Young Quebecers are the least optimistic about the climate crisis

Young Quebecers are significantly more concerned about climate issues than those living in other Canadian provinces, even going so far as to question their decision to have children.

This was revealed by Leger’s survey of more than 3,000 Canadians aged 15-39 in the fall of 2022. According to the report, 80% of Quebecers surveyed do not believe the economic situation will improve over the next year, compared to 72% elsewhere in the country.

“This eco-anxiety among young people stems from what they hear about environmental change, loss of biodiversity, pollution or eco-toxicity. But it can also be caused by the lack of activity they observe in their surroundings,” explains Inês Lopes, a psychologist and educator on environmental and social issues, in an interview.

According to Ms. Lopez, eco-anxiety can manifest itself in various forms, psychological, physiological or cognitive.

“It can range from mild to severe: you may have physiological symptoms like shortness of breath, sweating, insomnia or even a lump in your stomach. […] Some will feel significant hopelessness or pessimism about the future and life decisions,” notes the psychologist.

The survey shows that these concerns may even influence some important decisions of young Canadians. According to the data, a quarter of Gen Z (25%) say they never want to have children, compared to almost one in five millennials (19%).

Among the reasons given by these respondents, 44% of them said that they are not comfortable giving birth to children in the climate crisis.

For 21-year-old Alexandra Henault, climate concerns conflict with her desire to be a biological mother.

“I remember that the IPCC report in 2018 made me very uncertain about my future and I was suffering from insomnia. I said to myself: “If I don’t have faith in the future, what role do I have as a mother?” What kind of image does he send to the child?” he said in an interview Canadian Press student of sociology.

This question of parenthood can sometimes cause reactions, especially among the older generations, Inês Lopes recognizes. While it is legitimate for some parents to want to have grandchildren, more and more young people feel that the effects of the climate crisis leave them with no choice.

“I think that now having children is an additional polluting factor. If I don’t have hope for the future, I don’t know if it can make me a good mother,” adds Alexandra Henault.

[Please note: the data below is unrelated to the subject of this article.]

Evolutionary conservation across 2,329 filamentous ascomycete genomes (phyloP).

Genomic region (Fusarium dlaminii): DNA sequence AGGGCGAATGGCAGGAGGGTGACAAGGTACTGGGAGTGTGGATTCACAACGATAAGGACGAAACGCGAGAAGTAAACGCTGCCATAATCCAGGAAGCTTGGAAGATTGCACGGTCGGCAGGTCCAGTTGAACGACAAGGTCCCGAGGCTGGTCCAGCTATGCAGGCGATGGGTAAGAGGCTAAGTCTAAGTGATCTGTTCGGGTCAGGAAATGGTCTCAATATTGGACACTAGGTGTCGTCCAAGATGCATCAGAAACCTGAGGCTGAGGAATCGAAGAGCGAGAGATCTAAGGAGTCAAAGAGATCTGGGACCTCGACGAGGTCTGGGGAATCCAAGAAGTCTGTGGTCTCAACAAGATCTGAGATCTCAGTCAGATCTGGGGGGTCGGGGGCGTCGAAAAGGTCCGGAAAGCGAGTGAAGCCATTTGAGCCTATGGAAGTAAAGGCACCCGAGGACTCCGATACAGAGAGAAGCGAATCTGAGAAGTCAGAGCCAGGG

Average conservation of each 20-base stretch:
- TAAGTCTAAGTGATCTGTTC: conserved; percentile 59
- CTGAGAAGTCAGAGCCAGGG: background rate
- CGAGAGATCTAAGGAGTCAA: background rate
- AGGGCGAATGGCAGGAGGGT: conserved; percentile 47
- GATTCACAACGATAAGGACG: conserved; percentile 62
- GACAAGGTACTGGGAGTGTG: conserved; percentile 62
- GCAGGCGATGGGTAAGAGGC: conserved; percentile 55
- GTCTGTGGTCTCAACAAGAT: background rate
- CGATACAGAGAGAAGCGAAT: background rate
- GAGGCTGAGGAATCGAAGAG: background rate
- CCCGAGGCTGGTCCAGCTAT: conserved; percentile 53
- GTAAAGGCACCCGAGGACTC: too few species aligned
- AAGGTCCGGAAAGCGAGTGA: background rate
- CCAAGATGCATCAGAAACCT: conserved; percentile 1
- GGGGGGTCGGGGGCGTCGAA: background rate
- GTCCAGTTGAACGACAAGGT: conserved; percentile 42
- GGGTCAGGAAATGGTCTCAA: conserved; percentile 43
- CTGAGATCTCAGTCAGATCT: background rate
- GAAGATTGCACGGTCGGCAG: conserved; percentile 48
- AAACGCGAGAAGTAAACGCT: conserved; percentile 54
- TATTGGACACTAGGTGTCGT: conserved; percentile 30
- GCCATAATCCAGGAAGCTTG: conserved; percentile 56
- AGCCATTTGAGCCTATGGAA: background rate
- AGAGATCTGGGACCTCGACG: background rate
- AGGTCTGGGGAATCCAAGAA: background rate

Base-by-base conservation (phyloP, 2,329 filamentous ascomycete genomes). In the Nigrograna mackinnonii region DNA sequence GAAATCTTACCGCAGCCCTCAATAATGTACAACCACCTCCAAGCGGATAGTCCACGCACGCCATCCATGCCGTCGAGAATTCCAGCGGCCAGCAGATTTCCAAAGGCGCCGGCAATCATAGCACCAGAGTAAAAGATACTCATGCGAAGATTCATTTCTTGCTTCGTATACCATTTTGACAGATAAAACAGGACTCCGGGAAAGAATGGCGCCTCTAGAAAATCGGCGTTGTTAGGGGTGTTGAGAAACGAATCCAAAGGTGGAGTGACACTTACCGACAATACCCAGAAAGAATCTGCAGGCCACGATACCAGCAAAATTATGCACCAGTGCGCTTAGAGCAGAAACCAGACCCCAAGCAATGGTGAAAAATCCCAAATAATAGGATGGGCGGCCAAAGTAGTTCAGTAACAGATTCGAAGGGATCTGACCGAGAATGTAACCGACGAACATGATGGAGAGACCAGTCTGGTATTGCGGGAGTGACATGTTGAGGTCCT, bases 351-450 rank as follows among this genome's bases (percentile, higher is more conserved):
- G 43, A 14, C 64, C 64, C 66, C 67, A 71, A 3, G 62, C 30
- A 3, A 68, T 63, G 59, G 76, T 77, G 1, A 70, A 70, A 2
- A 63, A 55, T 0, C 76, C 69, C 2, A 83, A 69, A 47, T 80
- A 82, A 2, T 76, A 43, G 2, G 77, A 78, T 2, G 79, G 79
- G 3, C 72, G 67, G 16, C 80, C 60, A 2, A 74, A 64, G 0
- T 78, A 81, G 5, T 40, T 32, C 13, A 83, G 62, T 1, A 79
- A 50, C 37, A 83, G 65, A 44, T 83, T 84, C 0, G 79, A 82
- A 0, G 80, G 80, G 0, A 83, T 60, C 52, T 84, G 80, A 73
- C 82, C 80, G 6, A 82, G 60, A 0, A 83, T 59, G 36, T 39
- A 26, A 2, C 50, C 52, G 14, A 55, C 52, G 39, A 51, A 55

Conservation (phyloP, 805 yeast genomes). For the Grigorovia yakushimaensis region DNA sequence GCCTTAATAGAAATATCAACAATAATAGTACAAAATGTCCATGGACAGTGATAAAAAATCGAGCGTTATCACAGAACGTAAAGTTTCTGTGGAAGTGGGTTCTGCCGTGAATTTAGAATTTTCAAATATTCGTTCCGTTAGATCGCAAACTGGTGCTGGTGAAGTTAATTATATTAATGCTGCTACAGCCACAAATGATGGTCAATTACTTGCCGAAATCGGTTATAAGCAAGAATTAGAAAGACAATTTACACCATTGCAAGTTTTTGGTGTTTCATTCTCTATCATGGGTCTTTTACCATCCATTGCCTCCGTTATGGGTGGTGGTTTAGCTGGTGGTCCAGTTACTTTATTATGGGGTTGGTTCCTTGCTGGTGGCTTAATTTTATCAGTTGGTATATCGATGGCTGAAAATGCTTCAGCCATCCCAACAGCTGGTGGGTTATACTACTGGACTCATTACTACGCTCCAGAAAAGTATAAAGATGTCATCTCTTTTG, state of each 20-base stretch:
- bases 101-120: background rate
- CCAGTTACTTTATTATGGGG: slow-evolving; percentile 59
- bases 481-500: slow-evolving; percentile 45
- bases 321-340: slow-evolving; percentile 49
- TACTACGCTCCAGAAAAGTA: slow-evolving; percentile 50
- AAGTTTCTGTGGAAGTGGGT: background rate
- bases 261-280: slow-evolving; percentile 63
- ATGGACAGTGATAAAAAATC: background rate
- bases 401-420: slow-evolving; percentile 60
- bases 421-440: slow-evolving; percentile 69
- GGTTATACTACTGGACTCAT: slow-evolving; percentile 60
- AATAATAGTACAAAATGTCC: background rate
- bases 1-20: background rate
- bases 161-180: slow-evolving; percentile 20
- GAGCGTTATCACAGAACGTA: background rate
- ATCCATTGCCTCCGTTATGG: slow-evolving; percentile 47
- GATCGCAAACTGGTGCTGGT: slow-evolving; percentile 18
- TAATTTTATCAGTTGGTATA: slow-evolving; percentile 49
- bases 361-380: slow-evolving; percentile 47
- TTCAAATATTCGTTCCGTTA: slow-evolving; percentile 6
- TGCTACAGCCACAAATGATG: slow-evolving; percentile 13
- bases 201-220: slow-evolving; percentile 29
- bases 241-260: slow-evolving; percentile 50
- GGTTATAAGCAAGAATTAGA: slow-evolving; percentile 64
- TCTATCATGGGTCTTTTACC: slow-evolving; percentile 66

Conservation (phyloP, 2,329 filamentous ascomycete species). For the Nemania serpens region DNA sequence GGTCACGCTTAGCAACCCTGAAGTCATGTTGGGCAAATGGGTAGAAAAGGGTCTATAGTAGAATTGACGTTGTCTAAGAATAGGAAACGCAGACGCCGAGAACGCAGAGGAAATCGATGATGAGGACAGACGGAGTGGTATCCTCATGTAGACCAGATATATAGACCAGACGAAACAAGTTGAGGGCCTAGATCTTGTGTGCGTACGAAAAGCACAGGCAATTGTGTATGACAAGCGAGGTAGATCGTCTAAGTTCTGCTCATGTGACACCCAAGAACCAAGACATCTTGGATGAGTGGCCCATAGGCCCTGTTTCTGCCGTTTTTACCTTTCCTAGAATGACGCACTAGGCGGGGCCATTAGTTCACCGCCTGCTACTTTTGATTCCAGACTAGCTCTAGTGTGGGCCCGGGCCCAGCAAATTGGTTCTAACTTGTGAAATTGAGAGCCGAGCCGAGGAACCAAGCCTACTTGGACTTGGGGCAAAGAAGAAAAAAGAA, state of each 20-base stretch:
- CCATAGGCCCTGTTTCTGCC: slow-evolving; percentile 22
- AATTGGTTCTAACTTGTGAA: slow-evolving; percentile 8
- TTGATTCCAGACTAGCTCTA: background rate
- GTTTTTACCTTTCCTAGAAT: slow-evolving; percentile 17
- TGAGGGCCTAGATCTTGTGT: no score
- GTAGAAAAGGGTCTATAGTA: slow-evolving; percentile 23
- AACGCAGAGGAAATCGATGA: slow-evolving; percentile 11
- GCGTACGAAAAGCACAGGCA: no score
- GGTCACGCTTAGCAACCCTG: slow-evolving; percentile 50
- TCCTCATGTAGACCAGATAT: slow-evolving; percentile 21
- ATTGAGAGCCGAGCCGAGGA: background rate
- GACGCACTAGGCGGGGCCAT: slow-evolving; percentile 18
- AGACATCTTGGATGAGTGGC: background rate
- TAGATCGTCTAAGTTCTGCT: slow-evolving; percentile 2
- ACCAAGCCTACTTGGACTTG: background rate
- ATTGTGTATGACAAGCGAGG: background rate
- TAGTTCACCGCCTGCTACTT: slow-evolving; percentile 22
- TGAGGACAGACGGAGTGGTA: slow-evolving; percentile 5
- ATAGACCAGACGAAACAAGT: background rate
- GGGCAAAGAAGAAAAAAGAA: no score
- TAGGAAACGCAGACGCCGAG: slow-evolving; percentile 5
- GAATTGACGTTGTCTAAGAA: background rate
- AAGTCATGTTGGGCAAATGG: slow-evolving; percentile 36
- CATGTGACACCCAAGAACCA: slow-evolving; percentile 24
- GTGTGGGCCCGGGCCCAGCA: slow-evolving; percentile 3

Separation is sometimes necessary

Among the many effects of eco-concern is the “What if?” and catastrophic scenarios are also a source of stress for many young people. While some develop escape mechanisms, others will opt to join armed groups to overcome feelings of powerlessness.

Seeing a doctor can help manage these feelings, which can sometimes be “paralyzing.” Inês Lopes, other ways are possible depending on the behavior and emotions of the individual.

“It really depends on where one’s eco-concern is. “We will not give the same advice to a person who is running away or to someone else who is in a state of cruelty,” the psychologist said, adding that there is a “diversity of eco-concerns.”

For Alexandra Henault, the best way to reduce this anxiety is to distance herself as much as possible from the future’s less rosy possibilities.

“I’m asking less than before because it was stressing me out. I would read different scenarios, like if the Earth warmed by 2, 3 or 5 degrees… Today I still experience eco-anxiety, but in a different way. […] I pay attention to my nutrition and consumption, but I will not stop myself from living,” he says.

According to the 2021 Léger survey, 73% of Quebecers aged 18 to 34 say they are environmentally concerned, bad for Generation Z and millennials.

“The science cannot be denied and eco-concern can affect career choices, educational choices and even personal finances. […] We need to discuss this with young people, always confirm their perception. Their concerns are valid, but we don’t want them to take up all the mental space,” concludes Ms. Lopes.

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